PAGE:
Can you believe a Martian spacecraft has been running a system based on Windows 98 architecture more than a decade after most of us abandoned the operating system?
Engineers were likely quite grateful to send a remote software update to the long-running Mars Express mission, which is showing just how well such software can perform if you treat it properly — even in the most difficult of environments. It’s been working at Mars since December 2003.
The upgrade will benefit the mission’s liquid water hunter, more officially known as the Mars Advanced Radar for Subsurface and Ionospheric Sounding, or MARSIS. (The Red Planet has reservoirs of water underneath its surface, standing in contrast to its dusty, radiation-soaked surface.)
The upgrade will increase the science this already powerful instrument performs, ESA said in a statement. “The new software allows us to switch MARSIS on for five times as long and explore a much larger area with each pass,” Andrea Cicchetti, MARSIS deputy principal investigator and operation manager at Italy’s National Institute of Astrophysics, who led the development of the upgrade .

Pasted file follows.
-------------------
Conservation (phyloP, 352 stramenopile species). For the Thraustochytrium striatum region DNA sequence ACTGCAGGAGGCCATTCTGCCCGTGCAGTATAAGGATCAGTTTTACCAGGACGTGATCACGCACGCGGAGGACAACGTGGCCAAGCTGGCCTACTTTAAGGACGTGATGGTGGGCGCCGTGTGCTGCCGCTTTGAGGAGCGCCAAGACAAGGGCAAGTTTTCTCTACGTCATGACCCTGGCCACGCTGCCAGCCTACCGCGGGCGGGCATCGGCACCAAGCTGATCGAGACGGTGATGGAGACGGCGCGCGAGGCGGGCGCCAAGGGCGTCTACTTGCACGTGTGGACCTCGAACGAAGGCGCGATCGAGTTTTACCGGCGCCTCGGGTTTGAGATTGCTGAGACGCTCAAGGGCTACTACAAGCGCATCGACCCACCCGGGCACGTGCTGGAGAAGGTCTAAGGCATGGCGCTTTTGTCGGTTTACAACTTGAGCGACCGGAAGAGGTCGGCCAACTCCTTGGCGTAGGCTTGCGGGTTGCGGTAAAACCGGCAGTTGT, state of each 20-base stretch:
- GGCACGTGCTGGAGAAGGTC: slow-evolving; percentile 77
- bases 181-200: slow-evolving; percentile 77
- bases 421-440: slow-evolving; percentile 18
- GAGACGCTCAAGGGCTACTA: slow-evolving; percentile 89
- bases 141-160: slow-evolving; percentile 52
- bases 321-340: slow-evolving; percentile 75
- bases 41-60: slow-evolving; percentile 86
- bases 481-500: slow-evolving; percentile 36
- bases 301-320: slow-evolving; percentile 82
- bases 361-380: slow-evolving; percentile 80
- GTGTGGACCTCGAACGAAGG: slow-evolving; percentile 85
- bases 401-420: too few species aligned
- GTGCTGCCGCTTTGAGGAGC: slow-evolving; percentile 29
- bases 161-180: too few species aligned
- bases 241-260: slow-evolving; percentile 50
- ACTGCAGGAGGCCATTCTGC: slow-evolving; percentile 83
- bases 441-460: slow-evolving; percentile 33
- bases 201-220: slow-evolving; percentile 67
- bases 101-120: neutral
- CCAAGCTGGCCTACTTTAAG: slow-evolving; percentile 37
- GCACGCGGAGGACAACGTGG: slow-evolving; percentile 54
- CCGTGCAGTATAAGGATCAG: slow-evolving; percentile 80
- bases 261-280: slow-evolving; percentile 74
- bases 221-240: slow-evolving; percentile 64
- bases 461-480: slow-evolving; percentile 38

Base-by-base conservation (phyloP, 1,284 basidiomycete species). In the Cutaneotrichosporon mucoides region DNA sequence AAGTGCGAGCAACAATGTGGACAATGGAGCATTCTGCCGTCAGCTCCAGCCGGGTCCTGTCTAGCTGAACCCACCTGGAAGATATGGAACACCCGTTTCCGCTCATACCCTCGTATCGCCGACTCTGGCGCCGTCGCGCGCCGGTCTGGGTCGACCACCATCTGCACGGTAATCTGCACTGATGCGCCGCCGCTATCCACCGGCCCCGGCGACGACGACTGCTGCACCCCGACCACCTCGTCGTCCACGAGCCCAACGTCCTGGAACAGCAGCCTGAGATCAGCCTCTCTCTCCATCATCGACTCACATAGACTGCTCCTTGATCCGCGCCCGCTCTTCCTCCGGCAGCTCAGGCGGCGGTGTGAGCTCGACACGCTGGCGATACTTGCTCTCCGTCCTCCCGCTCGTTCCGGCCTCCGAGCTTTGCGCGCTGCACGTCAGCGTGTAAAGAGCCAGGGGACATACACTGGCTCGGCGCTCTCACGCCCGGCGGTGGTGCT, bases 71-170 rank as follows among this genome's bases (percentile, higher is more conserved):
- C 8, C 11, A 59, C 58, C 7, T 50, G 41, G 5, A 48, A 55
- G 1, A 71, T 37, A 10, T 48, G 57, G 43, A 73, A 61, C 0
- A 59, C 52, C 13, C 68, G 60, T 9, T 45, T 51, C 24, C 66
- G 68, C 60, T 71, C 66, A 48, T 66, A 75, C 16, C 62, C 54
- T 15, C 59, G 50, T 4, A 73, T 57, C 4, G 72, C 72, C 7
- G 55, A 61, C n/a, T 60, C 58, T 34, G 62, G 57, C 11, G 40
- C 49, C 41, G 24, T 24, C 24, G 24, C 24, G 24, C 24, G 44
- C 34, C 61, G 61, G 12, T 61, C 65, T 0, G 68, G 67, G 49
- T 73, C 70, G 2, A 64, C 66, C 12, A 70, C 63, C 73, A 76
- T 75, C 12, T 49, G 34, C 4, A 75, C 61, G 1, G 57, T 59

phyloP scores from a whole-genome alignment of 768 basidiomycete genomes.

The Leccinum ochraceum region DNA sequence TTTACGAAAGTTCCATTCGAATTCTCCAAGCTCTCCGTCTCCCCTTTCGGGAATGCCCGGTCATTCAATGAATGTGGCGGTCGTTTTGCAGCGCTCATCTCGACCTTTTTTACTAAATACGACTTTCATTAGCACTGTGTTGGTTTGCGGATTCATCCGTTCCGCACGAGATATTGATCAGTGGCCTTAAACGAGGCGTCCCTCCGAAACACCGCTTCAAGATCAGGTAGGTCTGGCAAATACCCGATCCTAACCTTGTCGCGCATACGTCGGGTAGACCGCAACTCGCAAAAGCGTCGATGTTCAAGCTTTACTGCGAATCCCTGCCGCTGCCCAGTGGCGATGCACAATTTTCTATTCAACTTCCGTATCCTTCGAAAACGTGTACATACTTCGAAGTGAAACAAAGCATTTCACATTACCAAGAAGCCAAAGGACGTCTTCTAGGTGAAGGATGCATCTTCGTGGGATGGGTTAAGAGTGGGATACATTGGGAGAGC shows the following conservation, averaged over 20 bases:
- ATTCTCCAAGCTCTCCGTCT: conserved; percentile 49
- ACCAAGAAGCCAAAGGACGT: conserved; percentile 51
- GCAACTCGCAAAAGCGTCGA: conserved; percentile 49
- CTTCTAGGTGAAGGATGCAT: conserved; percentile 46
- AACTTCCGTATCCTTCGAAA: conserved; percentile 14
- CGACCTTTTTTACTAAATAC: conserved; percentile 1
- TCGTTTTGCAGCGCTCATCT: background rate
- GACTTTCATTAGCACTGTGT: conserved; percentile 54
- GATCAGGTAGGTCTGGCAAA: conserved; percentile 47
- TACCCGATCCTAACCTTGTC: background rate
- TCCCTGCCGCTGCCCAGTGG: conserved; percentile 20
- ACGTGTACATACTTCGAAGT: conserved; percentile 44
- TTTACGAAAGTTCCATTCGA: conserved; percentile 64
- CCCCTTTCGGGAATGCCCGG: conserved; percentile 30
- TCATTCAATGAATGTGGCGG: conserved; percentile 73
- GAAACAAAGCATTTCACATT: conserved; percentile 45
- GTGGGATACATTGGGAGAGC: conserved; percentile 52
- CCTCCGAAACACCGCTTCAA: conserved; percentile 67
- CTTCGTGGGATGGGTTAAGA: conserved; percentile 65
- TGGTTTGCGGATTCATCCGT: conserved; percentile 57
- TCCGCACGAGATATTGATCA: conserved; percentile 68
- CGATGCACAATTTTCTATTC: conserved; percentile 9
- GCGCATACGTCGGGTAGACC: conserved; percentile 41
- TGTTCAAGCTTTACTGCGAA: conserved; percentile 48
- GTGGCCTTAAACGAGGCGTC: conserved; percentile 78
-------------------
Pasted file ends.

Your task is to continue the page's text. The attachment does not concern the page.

Cicchetti said it’s like having a brand-new instrument in operation at afar. Regions will be studied in even higher resolution, and it is probable that MARSIS will find more sources of liquid water as a result.
The mission also keeps an eye on regions that may have had water in the past, contributing more data to our quest to better understand Martian history and its climate over billions of years. A recent image of Aonia Terra, an upland region in the southern highlands of Mars, found channels that likely passed through a crater something like 3.5 billion years ago, for example.